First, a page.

Low growth and high inflation cement the UK as stagflation nation
The UK economy has proven more resilient than expected – similar to many other European economies – as it is battling with high inflation, rising interest rates and diminished real wages. This resilience has until now been driven by a strong labour market that has supported a service sector that is still recovering from the pandemic. The economy has avoided a recession so far but has been seeing an almost stagnating level of activity since early 2022.
Headline inflation is coming down from its late-2022 high and is expected to continue to gradually ease until mid-2024 as energy is pulling inflation down while food and other goods see their price pressures alleviate. However, this will be a slow process as service inflation – highly correlated with wage growth – are proving more persistent due to a tight labour market. Inflation will come down substantially in 2024 compared to the 2022 and 2023 levels but is still expected to remain above the 2% target of the Bank of England (BoE).
The labour market remains tight but is already showing signs of weakening with vacancies slowly coming down from their historic high and unemployment coming up, albeit still at a very low level. A weakening labour market will affect wage growth, but it is still expected to remain high in 2024. The national minimum wage will increase by at least 5.6% in April 2024. This could, along with some unions only reluctantly agreeing to the 2023/24 increase, cause nominal wage growth to average around 5-6% in 2024, and real wages to eventually rise.
The resilient labour market, high wage growth and persistent inflation is forcing the BoE to keep interest rates higher for longer to cool down the economy. The Bank rate, its key interest rate, is expected to end 2023 around the current level 5.25% and remain at this level to at least late 2024, potentially even early 2025.
Despite a fall in real wages over the past year, household demand was relative stable in 2022 and most of 2023 as households were using some of their excess savings accumulated during lockdowns. However, as the excess savings are depleting and unemployment rising, consumption will slowdown in the last part of 2023 and early 2024, but slowly start recovering in the latter half of the year as real wage growth improve purchasing power.
Trade is still slowly recovering from the pandemic and post-Brexit hurdles as overall trade was still lower in the first half of 2023 compared to its pre-pandemic levels. The overall fall is due to trade in goods, which is still 5% below the volume in the first half of 2019, and more specifically trade in goods to European Union (EU) countries as this remained 11% lower. While some of this is expected to gradually recover, smaller and medium sized companies have lost competitive advantages given the higher costs of trade.
Businesses will continue to struggle with tepid demand, resulting in further difficulties in passing on costs – particularly financial and labour costs – to consumers which also will be reflected in low investments. This will affect margins, that until now have been relatively stable (net rate of return for UK non-financial companies only fell by 0.3pps to 9.9% in Q1 2023 compared to a year prior). Tighter margins and high interest costs will challenge the zombie companies that have been persistent in the economy since the low interest rate environment following the Great Financial Crisis. Insolvencies rose rapidly in 2022 to surpass 2019-levels, following two years with historically low amounts of insolvencies. Insolvencies have and will continue to rise in 2023 (+14% higher in the first nine months of 2023 than a year prior) and is expected to increase further in 2024, albeit at a slower rate.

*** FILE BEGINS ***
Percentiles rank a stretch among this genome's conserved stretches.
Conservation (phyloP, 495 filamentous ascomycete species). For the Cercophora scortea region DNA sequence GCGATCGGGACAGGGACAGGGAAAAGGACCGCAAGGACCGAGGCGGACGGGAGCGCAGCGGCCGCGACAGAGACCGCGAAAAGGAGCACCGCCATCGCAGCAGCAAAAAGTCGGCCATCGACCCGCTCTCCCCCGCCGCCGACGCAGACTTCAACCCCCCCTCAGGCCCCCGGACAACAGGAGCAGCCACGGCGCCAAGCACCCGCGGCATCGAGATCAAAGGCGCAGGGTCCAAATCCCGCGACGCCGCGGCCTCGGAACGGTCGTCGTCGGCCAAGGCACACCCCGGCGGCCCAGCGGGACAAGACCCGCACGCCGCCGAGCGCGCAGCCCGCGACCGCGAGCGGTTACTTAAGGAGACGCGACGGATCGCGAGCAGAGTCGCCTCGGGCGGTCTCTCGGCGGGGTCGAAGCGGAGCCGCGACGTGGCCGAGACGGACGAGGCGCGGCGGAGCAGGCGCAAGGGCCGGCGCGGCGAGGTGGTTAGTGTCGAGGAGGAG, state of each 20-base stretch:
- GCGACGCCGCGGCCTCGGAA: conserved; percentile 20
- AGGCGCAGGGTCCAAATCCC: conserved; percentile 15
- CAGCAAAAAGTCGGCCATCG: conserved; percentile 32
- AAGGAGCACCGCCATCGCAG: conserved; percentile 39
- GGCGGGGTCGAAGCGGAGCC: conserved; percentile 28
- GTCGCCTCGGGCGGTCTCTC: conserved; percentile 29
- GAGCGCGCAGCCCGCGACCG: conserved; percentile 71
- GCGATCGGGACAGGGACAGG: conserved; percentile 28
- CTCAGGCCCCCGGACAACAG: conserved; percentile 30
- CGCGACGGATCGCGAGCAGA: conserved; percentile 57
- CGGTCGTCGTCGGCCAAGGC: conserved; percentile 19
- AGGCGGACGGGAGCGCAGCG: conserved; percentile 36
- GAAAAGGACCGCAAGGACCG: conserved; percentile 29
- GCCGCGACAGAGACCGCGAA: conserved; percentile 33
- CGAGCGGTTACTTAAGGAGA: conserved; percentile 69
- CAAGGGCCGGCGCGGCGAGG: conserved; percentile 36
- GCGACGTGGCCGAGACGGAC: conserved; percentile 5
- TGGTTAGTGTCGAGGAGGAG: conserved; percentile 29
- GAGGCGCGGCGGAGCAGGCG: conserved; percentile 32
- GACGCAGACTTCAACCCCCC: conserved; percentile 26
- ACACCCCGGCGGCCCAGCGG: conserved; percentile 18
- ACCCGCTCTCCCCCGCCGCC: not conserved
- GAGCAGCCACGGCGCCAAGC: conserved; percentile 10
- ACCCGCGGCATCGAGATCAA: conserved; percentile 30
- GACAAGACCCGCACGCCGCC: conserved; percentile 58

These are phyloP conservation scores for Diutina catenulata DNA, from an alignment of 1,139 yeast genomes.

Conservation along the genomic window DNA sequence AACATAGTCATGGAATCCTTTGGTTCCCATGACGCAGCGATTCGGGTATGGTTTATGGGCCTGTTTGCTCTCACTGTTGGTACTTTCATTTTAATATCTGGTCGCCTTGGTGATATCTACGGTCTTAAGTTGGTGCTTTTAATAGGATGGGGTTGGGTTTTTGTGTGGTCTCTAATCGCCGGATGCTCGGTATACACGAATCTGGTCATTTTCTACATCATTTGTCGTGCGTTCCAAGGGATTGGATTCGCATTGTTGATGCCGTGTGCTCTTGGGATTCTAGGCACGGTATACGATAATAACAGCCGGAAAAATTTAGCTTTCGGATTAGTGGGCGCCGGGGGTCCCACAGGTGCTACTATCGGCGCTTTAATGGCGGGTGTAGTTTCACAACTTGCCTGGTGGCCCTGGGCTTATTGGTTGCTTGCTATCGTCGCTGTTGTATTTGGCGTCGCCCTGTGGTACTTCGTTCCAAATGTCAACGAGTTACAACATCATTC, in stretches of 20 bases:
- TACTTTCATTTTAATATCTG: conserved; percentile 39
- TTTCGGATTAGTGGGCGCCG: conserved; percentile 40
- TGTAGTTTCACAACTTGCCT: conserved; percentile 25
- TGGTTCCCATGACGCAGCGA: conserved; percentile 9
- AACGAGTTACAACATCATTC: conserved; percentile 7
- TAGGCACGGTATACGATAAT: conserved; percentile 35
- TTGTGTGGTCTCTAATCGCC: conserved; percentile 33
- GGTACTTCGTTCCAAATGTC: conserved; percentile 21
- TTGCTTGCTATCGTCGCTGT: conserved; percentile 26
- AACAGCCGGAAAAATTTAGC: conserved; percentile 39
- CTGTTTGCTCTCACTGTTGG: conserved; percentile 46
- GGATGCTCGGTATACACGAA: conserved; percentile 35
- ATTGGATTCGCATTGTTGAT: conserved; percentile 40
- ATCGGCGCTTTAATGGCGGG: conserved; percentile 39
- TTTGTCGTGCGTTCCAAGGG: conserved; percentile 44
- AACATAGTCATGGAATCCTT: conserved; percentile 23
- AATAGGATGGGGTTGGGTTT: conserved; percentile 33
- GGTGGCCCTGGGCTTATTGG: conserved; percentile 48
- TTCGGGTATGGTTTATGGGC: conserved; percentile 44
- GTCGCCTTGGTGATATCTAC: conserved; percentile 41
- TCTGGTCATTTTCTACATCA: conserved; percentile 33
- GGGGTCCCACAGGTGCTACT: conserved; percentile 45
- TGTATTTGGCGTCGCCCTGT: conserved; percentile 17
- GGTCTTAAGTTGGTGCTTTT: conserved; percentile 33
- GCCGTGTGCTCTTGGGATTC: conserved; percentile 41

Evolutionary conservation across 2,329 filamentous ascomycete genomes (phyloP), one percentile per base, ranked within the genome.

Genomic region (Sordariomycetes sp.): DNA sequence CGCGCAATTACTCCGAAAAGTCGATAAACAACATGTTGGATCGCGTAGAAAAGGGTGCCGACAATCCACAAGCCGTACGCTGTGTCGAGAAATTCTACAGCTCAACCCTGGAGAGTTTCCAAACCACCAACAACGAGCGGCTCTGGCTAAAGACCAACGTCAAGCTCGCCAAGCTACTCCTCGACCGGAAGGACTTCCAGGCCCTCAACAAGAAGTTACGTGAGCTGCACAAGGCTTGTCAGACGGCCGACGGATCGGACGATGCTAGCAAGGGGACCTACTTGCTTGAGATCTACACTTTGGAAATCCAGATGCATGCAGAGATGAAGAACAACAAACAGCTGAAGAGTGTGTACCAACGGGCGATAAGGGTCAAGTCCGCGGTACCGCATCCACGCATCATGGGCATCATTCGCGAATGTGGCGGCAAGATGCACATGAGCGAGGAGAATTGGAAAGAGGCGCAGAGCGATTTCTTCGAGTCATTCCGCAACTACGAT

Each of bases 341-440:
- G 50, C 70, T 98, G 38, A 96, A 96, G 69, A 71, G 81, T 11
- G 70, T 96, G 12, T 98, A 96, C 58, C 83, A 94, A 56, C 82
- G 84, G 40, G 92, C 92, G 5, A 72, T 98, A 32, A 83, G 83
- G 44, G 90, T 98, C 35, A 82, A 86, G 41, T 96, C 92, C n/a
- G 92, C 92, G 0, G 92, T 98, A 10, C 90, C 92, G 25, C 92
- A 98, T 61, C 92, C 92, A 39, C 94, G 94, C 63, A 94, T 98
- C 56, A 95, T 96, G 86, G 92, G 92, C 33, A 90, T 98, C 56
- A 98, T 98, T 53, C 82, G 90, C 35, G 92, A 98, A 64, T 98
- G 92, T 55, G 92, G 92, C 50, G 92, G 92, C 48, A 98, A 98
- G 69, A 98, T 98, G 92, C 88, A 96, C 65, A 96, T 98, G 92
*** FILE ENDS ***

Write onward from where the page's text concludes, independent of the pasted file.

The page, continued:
Stable fiscal policy in response to rising debt financing costs
After a tumultuous 2022, the Spring Budget of 2023 was a relatively safe affair that continued the promise of responsible spending and only minor tax and subsidy changes. It confirmed the rise in the corporation tax (19 to 25% from April 2023) and scaled down the previous ‘super-deduction’ scheme (where businesses could claim 130% capital allowances on qualifying plant and machinery investments) to a ‘full expensing’ scheme, a 100% capital allowances (+GBP 8 billion, 0.3% of GDP). The extension of the Energy Price Guarantee for households (to June 2023), the Energy Bills Discount Scheme for companies (to March 2024) and the extended cut to the fuel duty were among the more expensive measures to ease inflation (GBP 8.2 billion, 0.3% of GDP).
This is resulting in the fiscal balance deficit expected to rise slightly and public debt to rise further as expenditures are expected to outgrow receipts.
After completing the announced reduction of their stock of government bonds and non-investment grade corporate bonds – stemming from the Asset Purchase Facility (APF) – in September 2023 (reducing by GBP 80 billion), the BoE announced a further reduction of GBP 100 billion from October 2023 to September 2024, planning to reduce its holdings to GBP 658 billion.
Both exports and imports are expected to drop in 2023 and only somewhat recover in 2024, but the recovery will be slow and while the Windsor Framework improved the relationship with the EU, the trade frictions are still there, and automotive exports may not recover. The current account deficit will remain stable in 2023 and gradually narrow in 2024. However, it will remain negative with the balance of goods showing a deficit, despite improvements, whereas the balance of service will have a surplus as it remains a key part of the global financial sector.
Campaigning is slowly beginning as 2024 will likely be an election year